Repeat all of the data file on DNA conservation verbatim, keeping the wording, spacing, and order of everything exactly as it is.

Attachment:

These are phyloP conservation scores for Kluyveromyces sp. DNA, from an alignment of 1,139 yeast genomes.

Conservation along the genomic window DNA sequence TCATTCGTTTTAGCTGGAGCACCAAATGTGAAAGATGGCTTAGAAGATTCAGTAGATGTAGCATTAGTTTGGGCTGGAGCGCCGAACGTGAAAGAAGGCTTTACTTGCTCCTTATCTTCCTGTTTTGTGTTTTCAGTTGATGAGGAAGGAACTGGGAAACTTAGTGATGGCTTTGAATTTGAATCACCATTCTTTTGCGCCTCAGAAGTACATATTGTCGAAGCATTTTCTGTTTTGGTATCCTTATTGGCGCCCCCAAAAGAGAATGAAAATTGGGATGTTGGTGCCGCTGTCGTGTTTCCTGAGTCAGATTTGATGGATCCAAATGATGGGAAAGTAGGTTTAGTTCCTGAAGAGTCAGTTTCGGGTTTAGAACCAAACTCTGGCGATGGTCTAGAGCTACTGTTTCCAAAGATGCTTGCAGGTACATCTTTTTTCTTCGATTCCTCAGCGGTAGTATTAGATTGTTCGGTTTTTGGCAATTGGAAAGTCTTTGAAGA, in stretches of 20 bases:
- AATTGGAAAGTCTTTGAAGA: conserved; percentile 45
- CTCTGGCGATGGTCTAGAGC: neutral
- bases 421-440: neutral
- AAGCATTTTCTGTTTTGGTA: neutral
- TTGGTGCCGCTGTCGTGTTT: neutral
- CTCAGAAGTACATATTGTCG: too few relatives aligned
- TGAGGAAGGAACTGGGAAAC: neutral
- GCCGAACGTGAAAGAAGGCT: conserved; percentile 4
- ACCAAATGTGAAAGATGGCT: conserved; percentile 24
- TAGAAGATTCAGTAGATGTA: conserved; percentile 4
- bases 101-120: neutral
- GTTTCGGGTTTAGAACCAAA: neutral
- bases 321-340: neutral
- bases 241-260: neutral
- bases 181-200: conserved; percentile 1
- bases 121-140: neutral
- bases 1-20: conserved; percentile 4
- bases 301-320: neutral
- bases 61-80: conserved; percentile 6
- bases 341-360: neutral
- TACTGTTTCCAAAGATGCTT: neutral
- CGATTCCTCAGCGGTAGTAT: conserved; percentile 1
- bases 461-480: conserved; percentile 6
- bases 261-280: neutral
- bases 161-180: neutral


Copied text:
These are phyloP conservation scores for Kluyveromyces sp. DNA, from an alignment of 1,139 yeast genomes.

Conservation along the genomic window DNA sequence TCATTCGTTTTAGCTGGAGCACCAAATGTGAAAGATGGCTTAGAAGATTCAGTAGATGTAGCATTAGTTTGGGCTGGAGCGCCGAACGTGAAAGAAGGCTTTACTTGCTCCTTATCTTCCTGTTTTGTGTTTTCAGTTGATGAGGAAGGAACTGGGAAACTTAGTGATGGCTTTGAATTTGAATCACCATTCTTTTGCGCCTCAGAAGTACATATTGTCGAAGCATTTTCTGTTTTGGTATCCTTATTGGCGCCCCCAAAAGAGAATGAAAATTGGGATGTTGGTGCCGCTGTCGTGTTTCCTGAGTCAGATTTGATGGATCCAAATGATGGGAAAGTAGGTTTAGTTCCTGAAGAGTCAGTTTCGGGTTTAGAACCAAACTCTGGCGATGGTCTAGAGCTACTGTTTCCAAAGATGCTTGCAGGTACATCTTTTTTCTTCGATTCCTCAGCGGTAGTATTAGATTGTTCGGTTTTTGGCAATTGGAAAGTCTTTGAAGA, in stretches of 20 bases:
- AATTGGAAAGTCTTTGAAGA: conserved; percentile 45
- CTCTGGCGATGGTCTAGAGC: neutral
- bases 421-440: neutral
- AAGCATTTTCTGTTTTGGTA: neutral
- TTGGTGCCGCTGTCGTGTTT: neutral
- CTCAGAAGTACATATTGTCG: too few relatives aligned
- TGAGGAAGGAACTGGGAAAC: neutral
- GCCGAACGTGAAAGAAGGCT: conserved; percentile 4
- ACCAAATGTGAAAGATGGCT: conserved; percentile 24
- TAGAAGATTCAGTAGATGTA: conserved; percentile 4
- bases 101-120: neutral
- GTTTCGGGTTTAGAACCAAA: neutral
- bases 321-340: neutral
- bases 241-260: neutral
- bases 181-200: conserved; percentile 1
- bases 121-140: neutral
- bases 1-20: conserved; percentile 4
- bases 301-320: neutral
- bases 61-80: conserved; percentile 6
- bases 341-360: neutral
- TACTGTTTCCAAAGATGCTT: neutral
- CGATTCCTCAGCGGTAGTAT: conserved; percentile 1
- bases 461-480: conserved; percentile 6
- bases 261-280: neutral
- bases 161-180: neutral